What does the fin scan attack do?
I just wanted to know what exactly is the FIN attack. I know about the FIN flag that is used to indicate the closing of a connection via TCP. But what exactly is FIN attack?
It's an older attack originally intended to be a "sneaky, firewall bypass" that was dependent on a few factors that are now uncommon today: old Unix OSes, lack of stateful firewalls, lack of NIDS/NIPS, etc. It can still be useful when testing (i.e., as a fingerprinting technique not an attack per se) completely new or novel TCP/IP stacks (or just new to you or your environment), which is rare but can happen.
Here is a modern replacement, the TCP protocol FIN scan:
nmap --reason -n -Pn --packet-trace -g 80 -sO -p 6
Which is almost exactly the same as the TCP ACK scan (which can be used to map hosts, open ports, firewall rulesets, etc with the caveat that some NIPS, IDS, and modern firewalls will detect -- with another situation-specific event where perhaps it will not notify incident responders or Security Operations Centres because they have more important things to look at these days):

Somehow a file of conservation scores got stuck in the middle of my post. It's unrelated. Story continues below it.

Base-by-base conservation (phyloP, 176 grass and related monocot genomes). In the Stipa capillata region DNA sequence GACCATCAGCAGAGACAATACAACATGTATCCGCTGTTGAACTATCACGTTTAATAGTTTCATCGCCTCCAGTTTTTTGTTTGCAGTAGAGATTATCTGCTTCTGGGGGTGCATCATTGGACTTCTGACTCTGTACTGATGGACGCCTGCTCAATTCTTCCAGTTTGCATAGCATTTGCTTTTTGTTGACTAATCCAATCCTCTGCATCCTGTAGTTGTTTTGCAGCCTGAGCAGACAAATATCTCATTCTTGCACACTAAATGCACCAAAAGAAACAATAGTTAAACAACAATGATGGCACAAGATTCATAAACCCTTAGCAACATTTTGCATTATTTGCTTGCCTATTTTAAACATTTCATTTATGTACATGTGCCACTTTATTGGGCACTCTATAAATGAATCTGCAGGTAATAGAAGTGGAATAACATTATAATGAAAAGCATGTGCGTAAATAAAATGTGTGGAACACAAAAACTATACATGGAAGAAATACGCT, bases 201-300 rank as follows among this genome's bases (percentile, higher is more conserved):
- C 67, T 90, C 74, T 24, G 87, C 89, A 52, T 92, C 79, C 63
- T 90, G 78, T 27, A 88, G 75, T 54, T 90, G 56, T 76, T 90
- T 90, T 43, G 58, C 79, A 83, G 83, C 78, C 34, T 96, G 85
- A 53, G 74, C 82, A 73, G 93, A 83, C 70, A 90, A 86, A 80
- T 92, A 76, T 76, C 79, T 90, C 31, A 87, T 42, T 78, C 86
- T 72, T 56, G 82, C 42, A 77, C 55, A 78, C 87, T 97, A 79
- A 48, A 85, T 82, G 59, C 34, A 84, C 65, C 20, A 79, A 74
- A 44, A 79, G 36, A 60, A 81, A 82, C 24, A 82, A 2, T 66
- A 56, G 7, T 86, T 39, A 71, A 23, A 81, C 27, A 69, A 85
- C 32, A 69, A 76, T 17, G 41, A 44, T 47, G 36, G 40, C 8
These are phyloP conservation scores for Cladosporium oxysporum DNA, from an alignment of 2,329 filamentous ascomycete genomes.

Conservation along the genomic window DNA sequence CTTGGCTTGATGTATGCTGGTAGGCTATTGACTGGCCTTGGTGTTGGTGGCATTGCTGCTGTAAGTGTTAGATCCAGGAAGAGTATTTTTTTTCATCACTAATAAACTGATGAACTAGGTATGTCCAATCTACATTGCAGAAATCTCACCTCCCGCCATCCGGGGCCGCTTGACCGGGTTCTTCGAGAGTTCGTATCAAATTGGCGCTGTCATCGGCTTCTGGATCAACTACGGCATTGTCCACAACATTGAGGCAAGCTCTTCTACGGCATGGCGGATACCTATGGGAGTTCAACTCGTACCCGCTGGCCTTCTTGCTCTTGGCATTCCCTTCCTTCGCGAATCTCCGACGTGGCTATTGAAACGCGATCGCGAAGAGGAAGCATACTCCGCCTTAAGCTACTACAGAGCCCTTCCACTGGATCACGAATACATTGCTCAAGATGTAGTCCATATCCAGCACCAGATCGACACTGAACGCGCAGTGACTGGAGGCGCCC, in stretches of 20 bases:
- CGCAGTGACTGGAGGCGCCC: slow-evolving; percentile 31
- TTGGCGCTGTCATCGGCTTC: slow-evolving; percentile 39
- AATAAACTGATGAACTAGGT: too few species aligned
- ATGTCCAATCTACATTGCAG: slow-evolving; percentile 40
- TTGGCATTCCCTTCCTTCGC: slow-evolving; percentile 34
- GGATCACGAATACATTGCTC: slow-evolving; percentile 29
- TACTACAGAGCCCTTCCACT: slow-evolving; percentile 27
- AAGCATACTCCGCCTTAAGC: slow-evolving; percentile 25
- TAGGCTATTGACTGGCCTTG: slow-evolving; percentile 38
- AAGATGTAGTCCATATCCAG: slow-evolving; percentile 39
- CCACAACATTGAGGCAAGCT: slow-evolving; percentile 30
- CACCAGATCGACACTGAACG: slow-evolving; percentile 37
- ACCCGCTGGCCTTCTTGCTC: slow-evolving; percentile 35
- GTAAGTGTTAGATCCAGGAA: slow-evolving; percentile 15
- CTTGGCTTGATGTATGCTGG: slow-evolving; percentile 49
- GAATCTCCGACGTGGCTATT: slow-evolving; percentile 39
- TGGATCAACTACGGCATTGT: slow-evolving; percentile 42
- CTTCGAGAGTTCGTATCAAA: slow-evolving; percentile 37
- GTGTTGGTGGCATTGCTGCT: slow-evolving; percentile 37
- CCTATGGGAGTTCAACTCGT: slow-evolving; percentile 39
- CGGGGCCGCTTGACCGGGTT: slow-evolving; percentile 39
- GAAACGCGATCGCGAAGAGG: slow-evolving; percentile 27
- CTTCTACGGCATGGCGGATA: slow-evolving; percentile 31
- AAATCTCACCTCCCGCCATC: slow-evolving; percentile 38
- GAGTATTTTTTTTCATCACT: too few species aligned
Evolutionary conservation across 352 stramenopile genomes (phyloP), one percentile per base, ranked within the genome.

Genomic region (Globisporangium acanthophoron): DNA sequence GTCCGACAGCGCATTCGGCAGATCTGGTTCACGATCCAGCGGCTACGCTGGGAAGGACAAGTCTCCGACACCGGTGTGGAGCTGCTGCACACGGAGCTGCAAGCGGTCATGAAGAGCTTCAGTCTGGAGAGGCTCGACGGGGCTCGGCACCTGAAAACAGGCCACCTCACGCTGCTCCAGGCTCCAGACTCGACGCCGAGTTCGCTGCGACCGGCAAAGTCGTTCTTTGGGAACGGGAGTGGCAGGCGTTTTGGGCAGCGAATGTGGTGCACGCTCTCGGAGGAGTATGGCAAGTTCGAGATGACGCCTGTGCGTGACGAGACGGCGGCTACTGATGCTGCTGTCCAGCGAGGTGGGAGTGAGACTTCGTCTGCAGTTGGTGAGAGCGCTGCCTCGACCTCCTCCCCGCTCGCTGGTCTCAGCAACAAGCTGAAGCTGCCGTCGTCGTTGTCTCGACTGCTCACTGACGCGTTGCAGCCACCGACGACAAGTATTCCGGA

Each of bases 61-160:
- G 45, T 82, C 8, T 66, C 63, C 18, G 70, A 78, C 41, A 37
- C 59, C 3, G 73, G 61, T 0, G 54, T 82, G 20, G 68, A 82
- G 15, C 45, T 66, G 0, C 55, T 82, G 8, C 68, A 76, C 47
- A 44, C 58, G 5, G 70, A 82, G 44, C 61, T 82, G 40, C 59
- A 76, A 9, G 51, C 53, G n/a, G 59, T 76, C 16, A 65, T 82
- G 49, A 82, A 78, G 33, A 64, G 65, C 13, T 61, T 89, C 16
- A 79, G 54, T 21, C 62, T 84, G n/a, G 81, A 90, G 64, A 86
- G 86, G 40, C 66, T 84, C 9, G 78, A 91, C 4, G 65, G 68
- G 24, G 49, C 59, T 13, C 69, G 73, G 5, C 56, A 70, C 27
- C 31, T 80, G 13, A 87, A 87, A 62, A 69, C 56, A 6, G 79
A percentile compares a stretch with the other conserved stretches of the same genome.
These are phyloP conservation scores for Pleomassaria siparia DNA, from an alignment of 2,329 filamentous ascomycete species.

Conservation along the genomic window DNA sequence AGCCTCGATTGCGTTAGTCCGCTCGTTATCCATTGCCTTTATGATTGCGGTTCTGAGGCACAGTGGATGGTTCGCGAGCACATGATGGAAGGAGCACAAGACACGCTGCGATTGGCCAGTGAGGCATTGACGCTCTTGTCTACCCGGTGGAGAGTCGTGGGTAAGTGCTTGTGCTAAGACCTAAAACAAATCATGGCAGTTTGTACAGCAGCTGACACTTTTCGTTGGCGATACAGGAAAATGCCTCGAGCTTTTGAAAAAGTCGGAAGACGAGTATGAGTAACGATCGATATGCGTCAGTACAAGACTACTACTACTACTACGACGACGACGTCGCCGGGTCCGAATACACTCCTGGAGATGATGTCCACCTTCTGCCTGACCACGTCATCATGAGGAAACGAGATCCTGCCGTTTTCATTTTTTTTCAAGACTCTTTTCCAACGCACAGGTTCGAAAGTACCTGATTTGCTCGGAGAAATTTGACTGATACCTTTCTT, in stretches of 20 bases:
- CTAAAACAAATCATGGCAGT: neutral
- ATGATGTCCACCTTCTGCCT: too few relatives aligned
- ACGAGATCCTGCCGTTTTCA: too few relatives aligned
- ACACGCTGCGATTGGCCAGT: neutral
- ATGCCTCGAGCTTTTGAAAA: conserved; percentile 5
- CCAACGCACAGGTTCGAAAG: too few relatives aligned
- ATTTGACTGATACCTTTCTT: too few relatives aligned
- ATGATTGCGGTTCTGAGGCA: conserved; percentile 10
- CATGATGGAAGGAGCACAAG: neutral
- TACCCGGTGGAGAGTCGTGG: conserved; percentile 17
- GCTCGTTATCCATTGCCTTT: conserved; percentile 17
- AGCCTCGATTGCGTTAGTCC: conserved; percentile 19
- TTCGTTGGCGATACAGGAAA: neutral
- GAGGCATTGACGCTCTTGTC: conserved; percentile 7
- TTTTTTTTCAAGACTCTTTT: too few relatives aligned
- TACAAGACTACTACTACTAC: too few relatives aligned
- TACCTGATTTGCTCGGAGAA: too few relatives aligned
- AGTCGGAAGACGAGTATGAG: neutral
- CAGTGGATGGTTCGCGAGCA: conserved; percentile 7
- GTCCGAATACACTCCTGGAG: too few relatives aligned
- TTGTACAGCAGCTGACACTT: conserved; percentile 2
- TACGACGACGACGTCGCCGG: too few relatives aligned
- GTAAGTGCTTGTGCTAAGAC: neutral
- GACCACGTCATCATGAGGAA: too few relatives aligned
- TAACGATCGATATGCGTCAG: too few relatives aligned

nmap --reason -n -Pn --packet-trace -g 80 -sA -p 80
But the outputs are slightly different and you can see the other packet-level differences as well. What you are looking for in order to develop a more advanced technique is to identify the subtleties in the RST packets and their window sizes. If you get non-zero window sizes, then you may want to switch to using the TCP Window scan instead of the TCP ACK scan. For more information, see http://nmap.org/book/man-port-scanning-techniques.html Some other techniques are found in the NSE guide, such as the firewalk and firewall-bypass scripts. However, there are many other techniques including BNAT, fragroute, osstmm-afd, 0trace, lft, and potentially others that detect other inline, non-firewall devices such as WAFs, IDS, IPS, reverse proxies, gateways, and deception systems such as honeypots or active defences. You will want to be aware of all of this and more if you are performing a network penetration test, but they come in handy for troubleshooting all sorts of network and security issues.